Witold Rybczynski is one of my favorite writers about current trends in architecture and city life. While he is an architect by training and temperament, he’s also an astute commentator of how we live in a post-industrial digitized society. He contributes frequently to Slate magazine, and earlier this week, Slate posted a slide show and commentary from Rybczynski on the state of urban public libraries. The title of the piece, “How Do Your Build a Public Library in the Age of Google,” is intriguing but left questions frustratingly unanswered to any real degree. His thesis appears to be that public libraries are among the last bastions of downtown revitalization, perhaps endangered, and starting to move away from the printed media and into computers, the Internet, and as the location for downtown hangouts; hardly a “stop the presses” type of newsflash, but it does allow us to view a slide show of some cool architecture.
As it happens, I’ve been to two of the libraries featured — Chicago and Seattle. I visited the Harold T. Washington Library in downtown Chicago several years ago. The exterior is every bit as bold as Rybczynski’s photo demonstrates: a lot of rooftop ornamentation and nearly pink in color. It clearly makes you think of the building as a modern-day temple of learning. I have no active memory of its interior, which makes me think it must be pretty standard issue. In any other city, the Washington Library could be the postcard image. In Chicago, with its world-class collection of architecture, it’s pretty much an also-ran. Look it up if you’re in the neighborhood, but hardly worth an excursion out of one’s way.
The organizers of 2007’s Left Coast Crime were thoughtful to book the convention at a hotel just two blocks from Rem Koolhaas and Joshua Prince-Ramus’ enormous library in downtown Seattle. This building was all the rage when it first opened in 2004, getting buckets of ink in architectural trade journals and in the mainstream media (it’s always looked to me like a symbolic “to be read” pile of books, not cleanly stacked, but still managing to stay vertical). And, it’s clearly become a tourist attraction for archigeeks like me, as I took the 45-minute guided tour with several out-of-towners.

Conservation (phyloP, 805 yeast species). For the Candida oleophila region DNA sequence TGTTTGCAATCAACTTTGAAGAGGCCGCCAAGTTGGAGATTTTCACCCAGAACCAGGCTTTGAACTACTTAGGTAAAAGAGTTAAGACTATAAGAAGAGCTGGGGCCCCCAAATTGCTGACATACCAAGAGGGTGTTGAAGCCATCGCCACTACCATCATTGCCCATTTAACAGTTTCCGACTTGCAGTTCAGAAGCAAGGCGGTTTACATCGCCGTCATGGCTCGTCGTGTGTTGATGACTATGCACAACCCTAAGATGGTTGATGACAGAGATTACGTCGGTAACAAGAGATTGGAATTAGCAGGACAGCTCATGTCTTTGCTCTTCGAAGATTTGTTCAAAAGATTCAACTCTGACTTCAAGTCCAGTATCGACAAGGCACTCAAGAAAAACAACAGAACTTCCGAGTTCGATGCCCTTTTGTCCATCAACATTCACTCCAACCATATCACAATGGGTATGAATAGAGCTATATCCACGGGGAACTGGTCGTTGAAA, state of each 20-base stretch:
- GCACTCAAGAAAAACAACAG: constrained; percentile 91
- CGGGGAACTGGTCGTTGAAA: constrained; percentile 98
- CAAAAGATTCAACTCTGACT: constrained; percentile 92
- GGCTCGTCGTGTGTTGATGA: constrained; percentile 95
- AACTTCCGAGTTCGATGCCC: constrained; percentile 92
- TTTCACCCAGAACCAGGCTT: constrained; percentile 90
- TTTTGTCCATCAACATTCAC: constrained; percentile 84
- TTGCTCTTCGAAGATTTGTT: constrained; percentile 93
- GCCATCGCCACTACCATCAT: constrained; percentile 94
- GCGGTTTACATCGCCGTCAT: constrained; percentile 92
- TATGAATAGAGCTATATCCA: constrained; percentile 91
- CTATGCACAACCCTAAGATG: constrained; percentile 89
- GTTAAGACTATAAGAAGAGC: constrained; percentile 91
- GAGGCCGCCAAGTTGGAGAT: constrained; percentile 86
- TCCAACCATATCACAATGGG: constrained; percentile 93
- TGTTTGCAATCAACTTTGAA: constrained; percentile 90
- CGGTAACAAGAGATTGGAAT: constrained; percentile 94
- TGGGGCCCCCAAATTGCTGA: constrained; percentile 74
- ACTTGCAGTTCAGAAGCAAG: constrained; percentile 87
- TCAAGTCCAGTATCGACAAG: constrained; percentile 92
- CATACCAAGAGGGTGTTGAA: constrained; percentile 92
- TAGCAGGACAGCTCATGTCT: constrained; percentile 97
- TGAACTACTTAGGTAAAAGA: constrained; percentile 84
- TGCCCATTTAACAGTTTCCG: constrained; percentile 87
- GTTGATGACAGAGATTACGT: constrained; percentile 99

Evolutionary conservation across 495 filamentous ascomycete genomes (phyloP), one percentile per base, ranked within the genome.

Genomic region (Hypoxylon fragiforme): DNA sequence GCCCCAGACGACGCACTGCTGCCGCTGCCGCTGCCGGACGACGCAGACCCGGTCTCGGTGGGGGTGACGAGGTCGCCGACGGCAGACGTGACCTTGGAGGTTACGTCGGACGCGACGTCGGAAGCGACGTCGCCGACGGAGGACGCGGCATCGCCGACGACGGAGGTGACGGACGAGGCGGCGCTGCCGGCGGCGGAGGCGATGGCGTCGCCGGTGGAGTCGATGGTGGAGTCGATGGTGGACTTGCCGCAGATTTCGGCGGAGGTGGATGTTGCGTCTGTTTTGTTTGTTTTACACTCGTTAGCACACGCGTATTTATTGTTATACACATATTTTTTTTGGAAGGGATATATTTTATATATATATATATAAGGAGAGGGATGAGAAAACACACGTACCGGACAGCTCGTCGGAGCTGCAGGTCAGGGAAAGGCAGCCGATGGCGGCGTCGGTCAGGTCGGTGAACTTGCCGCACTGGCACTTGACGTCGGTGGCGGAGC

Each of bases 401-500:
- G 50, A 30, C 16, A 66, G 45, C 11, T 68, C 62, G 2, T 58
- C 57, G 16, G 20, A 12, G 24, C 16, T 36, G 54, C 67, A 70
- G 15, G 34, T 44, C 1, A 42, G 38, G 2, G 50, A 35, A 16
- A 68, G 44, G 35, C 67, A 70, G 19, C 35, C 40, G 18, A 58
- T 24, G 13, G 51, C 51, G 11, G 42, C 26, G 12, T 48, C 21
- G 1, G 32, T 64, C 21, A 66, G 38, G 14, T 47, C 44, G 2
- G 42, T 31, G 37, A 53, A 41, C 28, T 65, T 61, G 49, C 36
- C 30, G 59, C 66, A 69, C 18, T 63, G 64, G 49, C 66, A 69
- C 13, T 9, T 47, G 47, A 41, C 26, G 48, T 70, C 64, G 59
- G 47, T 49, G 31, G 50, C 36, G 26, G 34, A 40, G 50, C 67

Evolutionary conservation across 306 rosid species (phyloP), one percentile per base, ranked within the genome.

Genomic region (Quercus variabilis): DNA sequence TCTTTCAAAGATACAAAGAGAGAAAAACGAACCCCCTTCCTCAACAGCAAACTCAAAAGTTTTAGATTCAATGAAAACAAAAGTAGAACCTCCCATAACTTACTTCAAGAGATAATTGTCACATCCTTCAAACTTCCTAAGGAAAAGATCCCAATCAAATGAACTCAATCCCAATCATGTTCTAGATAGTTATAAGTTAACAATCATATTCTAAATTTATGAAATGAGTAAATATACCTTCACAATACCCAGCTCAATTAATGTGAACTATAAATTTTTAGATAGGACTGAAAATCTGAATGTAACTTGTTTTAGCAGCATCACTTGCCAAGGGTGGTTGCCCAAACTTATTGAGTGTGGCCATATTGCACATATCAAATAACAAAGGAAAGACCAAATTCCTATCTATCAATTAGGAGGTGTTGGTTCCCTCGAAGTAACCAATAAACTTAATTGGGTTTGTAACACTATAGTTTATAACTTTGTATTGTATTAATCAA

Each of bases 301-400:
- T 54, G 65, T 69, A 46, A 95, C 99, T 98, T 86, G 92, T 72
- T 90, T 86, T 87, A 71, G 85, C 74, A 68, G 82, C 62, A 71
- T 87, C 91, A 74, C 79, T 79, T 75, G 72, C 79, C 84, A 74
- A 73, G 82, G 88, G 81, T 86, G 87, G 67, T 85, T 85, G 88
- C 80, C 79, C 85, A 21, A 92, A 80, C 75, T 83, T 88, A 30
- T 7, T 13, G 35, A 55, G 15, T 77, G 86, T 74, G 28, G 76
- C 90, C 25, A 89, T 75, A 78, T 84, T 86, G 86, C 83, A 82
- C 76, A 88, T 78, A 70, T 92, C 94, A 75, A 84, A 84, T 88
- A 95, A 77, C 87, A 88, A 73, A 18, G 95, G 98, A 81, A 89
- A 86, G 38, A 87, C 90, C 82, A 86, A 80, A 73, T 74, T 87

My first thought upon walking into the street-level “Living Room” space was “thank God this wasn’t built in a warmer climate.” The thousands of windows that form a greenhouse-type environment would surely sautee’ patrons in a city like Phoenix or Orlando. As it happens, it’s a nice inviting space full of light (when the Seattle weather deems fit to bestow some sunshine), but it left me a little, well, cool. With all of the activity both inside the front revolving doors and the street scenes, I don’t feel like I could read anything requiring any degree of concentration. One gets the idea of sitting inside a department store window.
For all of the hype regarding the design and distinctive features like the bright yellow escalator well and the 4th floor blood red hallways, the Seattle Library struck me as an act of architectural hubris that failed to consider that libraries need to be user-friendly and easy to navigate. It’s really easy to get hopelessly turned around in there.
The Seattle Library contains all the bells and whistles necessary in a large civic book repository these days: the state-of-the-art book retrieval and return system (much of which is on view), an auditorium, a separate ground floor section for “popular” books that are in frequent demand that you can grab and run without having to wander into the upper floors, and music rehearsal rooms (music rehearsal rooms in a library?). But it’s intimidating and I felt I was being processed instead of being welcomed.
Of course, if you want to talk about libraries as tourist attractions, there’s no better example than the Reading Room, now in the center of a glorious refurbishment of the British Museum, where the British Library once resided. Architect Norman Foster has created a magnificent piazza inside this old war horse of a building, and the Reading Room positively gleams. It’s not difficult to imagine Karl Marx skulking in his carel scribbling away at what would become Das Kapital, or Charles Dickens, George Bernard Shaw, Virginia Woolf, or any of the other British literary luminaries stopping in while walking the streets of Bloomsbury. The Reading Room continues to be used for exhibits and special presentations, but the rest of the British Library moved in 1997 to its current location near King’s Cross.
Both Rybczynski’s Slate essay and the slide show that accompanies it are here.